New York Federal Criminal Practice Blog
September 12, 2008

Second Circuit Issues Notable Decision on Sufficiency of Evidence for RICO Conspiracy Conviction and Criteria for Admissibility of Lay Opinion Testimony

In a decision that gives new life to mob-related prosecutions, the Second Circuit has ruled in United States v. Yannotti, 06-5571-cr, 2008 WL 4071691 (2d Cir. September 4, 2008), that an individual may be found guilty of RICO conspiracy based on timely predicate acts committed by co-conspirators.  The case also contains a notable analysis of the distinction between admissible lay testimony and expert testimony.


Yannotti, an alleged member of the Gambino Crime Family, was convicted after trial of a RICO conspiracy.  The only RICO predicate act of which Yannotti was found guilty was loansharking that predated the five-year statute of limitations.  His co-conspirators, on the other hand, were found guilty of predicate acts of securities fraud and construction-related extortion that fell within the statute of limitations.  On appeal, Yannotti argued that his conviction for RICO conspiracy could not stand absent proof of his personal involvement in a timely charged predicate act. Among other things (including that his twenty-year sentence was based primarily on acquitted conduct), Yannotti also challenged an evidentiary ruling – the fact that, without being qualified as an expert witness, a cooperating witness was permitted to interpret cryptic statements Yannotti made on an intercepted phonecall.   

Evidence to Support RICO Conspiracy

Rejecting Yannotti’s sufficiency argument, the Second Circuit pointed out that to sustain a RICO conspiracy conviction, the government need not prove that Yannotti committed or agreed to commit any predicate acts much less a timely one, but requires merely that he “[knew] of, and agree[d] to, the general criminal objective of a jointly undertaken scheme.”  A reasonable juror could conclude that by becoming a “soldier” in the Gambino Crime Family (which involves pledging “to use any means necessary to further the objectives of the Family”), Yannotti was “by no means limiting [his] participation to his own loansharking.”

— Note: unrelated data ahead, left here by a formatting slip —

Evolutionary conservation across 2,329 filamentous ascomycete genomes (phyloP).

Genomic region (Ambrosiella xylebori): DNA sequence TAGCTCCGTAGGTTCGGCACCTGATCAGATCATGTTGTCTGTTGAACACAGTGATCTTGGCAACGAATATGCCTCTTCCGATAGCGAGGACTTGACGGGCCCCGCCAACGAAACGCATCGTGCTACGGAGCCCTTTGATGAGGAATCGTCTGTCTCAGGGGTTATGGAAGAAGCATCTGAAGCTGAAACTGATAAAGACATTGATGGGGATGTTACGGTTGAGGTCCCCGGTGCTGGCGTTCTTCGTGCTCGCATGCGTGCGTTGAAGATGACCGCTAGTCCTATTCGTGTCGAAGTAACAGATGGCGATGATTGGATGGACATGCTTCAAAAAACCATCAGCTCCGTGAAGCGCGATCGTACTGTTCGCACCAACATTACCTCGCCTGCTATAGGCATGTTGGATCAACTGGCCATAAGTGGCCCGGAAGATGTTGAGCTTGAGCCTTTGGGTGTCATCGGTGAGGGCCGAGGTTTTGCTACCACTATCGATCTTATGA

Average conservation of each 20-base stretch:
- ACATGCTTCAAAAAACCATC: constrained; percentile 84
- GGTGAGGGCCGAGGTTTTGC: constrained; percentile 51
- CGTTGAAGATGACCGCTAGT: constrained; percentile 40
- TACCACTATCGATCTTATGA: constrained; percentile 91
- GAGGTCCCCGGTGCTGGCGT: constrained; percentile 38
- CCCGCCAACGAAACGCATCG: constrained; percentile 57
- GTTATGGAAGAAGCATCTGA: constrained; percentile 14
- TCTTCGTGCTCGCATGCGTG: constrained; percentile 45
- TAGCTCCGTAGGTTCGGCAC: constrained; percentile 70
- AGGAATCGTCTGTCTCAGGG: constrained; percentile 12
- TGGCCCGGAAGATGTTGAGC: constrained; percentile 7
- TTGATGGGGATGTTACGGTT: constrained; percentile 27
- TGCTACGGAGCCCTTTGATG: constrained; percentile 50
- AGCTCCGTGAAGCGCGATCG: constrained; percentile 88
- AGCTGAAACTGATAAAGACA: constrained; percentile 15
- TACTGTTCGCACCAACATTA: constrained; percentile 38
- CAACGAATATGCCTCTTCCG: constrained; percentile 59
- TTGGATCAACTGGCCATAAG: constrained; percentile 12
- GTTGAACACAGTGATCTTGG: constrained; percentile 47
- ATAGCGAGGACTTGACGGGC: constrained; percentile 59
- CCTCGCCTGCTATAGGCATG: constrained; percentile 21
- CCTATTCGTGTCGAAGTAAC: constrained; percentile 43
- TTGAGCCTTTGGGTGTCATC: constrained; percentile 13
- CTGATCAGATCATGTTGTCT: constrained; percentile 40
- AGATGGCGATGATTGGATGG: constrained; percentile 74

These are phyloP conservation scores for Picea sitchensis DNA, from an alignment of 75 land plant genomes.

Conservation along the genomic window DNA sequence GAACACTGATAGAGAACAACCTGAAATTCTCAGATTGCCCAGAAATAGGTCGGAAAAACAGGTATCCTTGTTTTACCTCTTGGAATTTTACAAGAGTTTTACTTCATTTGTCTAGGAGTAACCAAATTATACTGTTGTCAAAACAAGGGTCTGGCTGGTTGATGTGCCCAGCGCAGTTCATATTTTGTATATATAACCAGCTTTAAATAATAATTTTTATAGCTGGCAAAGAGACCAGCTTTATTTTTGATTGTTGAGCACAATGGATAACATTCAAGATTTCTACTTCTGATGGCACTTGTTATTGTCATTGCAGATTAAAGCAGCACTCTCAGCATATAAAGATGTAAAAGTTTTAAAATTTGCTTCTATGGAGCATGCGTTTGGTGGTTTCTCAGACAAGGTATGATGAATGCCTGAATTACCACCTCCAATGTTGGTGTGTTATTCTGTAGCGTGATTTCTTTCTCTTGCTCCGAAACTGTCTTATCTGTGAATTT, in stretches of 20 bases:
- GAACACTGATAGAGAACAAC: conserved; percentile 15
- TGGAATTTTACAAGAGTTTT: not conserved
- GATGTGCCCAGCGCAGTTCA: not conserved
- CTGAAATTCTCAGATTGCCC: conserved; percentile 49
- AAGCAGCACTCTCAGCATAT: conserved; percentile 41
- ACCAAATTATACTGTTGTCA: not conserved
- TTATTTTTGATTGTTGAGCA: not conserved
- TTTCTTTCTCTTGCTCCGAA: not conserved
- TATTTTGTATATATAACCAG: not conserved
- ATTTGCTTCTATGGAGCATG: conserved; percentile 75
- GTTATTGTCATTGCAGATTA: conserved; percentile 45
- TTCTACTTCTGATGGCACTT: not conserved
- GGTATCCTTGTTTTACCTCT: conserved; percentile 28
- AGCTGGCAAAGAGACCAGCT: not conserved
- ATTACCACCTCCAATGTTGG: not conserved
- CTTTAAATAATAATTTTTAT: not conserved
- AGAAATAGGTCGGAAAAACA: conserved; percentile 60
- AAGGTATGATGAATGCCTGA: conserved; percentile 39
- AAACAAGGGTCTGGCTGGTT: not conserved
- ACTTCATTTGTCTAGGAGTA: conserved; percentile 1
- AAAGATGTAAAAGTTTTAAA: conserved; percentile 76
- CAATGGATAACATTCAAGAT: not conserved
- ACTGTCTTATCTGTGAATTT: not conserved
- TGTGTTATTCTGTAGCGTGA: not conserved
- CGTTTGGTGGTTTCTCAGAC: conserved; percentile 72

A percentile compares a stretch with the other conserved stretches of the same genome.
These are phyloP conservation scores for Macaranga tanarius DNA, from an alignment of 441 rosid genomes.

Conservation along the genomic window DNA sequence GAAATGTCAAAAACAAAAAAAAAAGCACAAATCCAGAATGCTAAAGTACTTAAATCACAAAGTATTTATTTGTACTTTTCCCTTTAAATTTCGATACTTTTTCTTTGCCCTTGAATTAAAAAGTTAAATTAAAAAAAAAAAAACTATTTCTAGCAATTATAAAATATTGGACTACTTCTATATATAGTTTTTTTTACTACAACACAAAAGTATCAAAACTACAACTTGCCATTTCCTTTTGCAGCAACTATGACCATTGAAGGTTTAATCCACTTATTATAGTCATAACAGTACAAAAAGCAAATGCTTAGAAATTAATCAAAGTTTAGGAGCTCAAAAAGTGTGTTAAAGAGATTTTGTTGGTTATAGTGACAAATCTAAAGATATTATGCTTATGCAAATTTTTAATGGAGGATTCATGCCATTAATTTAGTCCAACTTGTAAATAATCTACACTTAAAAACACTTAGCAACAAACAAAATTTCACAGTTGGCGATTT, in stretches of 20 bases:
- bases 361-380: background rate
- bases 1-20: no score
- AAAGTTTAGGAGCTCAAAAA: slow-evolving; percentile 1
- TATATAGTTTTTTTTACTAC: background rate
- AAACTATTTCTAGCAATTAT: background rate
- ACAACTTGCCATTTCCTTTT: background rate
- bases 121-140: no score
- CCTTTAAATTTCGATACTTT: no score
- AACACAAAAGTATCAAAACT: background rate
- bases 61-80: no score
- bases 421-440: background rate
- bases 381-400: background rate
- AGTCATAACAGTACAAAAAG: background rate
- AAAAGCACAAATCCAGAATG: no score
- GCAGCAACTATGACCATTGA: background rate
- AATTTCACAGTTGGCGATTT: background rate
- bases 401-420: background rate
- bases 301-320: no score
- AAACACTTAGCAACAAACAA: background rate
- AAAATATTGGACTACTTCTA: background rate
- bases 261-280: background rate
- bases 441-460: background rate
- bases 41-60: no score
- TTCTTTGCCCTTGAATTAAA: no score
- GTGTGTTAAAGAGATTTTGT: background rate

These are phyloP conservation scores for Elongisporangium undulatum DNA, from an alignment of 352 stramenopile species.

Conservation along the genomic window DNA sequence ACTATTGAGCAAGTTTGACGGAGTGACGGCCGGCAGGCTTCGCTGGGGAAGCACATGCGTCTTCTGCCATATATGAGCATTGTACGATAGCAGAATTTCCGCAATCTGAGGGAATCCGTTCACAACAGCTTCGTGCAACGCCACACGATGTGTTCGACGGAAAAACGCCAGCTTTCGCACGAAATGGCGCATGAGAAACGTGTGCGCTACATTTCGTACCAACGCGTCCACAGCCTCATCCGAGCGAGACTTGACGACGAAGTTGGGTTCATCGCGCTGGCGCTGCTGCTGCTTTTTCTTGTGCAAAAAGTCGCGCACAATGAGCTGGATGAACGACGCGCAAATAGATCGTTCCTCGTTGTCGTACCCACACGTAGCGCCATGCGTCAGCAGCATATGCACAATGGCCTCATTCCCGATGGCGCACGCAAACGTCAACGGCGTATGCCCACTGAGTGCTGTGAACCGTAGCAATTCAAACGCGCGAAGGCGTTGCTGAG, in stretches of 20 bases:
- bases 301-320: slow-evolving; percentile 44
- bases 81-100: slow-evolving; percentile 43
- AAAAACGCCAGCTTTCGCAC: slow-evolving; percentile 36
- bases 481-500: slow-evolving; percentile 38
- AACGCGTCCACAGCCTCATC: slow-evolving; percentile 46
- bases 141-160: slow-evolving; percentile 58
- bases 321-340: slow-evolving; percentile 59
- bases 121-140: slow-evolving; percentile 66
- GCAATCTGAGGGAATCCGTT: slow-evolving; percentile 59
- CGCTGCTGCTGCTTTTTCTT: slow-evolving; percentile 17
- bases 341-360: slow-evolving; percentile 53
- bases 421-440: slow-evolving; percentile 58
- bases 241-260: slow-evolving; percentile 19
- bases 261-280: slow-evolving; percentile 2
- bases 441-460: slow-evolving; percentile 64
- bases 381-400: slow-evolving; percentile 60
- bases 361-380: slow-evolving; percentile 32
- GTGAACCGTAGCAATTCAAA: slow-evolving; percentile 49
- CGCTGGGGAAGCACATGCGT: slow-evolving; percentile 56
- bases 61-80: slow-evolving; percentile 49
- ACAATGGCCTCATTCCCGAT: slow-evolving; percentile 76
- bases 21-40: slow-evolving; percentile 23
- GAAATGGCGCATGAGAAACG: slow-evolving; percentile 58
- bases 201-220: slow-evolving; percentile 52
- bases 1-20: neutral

Further, Yannotti could be held responsible for the timely predicate acts committed by his co-conspirators even if he knew nothing about them as long as they “fell within the broad pattern of racketeering activity through which Yannotti agreed that he and others would conduct the affairs of the enterprise.” 

The fact that the only predicate act proved against Yannotti occurred outside the five-year statute of limitations was therefore irrelevant.  “[Yannotti] remains liable for RICO conspiracy unless the evidence shows that the conspiracy concluded or he withdrew from that conspiracy more than five years before the indictment.” 

Stay tuned as prosecutors dust off mob-related investigations they previously believed were time-barred . . .

Lay Versus Expert Testimony

Also of note in this decision is the Court’s analysis of the criteria for admission of lay opinion testimony under Fed.R.Evid. 701.  That rule permits a lay witness to testify about opinions and inferences that are “rationally based on the perception of the witness,” as long as they are “not based on scientific, technical, or other specialized knowledge within the scope of Rule 702” (the rule addressing the admission of expert testimony). 

Rejecting Yannotti’s claim that the cooperating witness should only have been permitted to opine on the meaning of Yannotti’s intercepted phonecall as a qualified expert and not as a lay witness, the Court held that “where a witness derives his opinion solely from insider perceptions of a conspiracy of which he was a member, he may share his perspective as to aspects of the scheme about which he has gained knowledge as a lay witness subject to Rule 701, not as an expert subject to Rule 702.”  While loansharking is an unusal activity, the cooperator’s opinion was “reached from his own loansharking experience derived from a reasoning process familiar to average persons . . . [and] did not depend on the sort of specialized training that scientific witnesses or statisticians rely upon when interpreting the results of their own experiments or investigations.”

Stay tuned for this portion of Yannotti to become a battleground, with prosecutors seeking to admit opinion testimony from cooperators on key, disputed fact issues . . .

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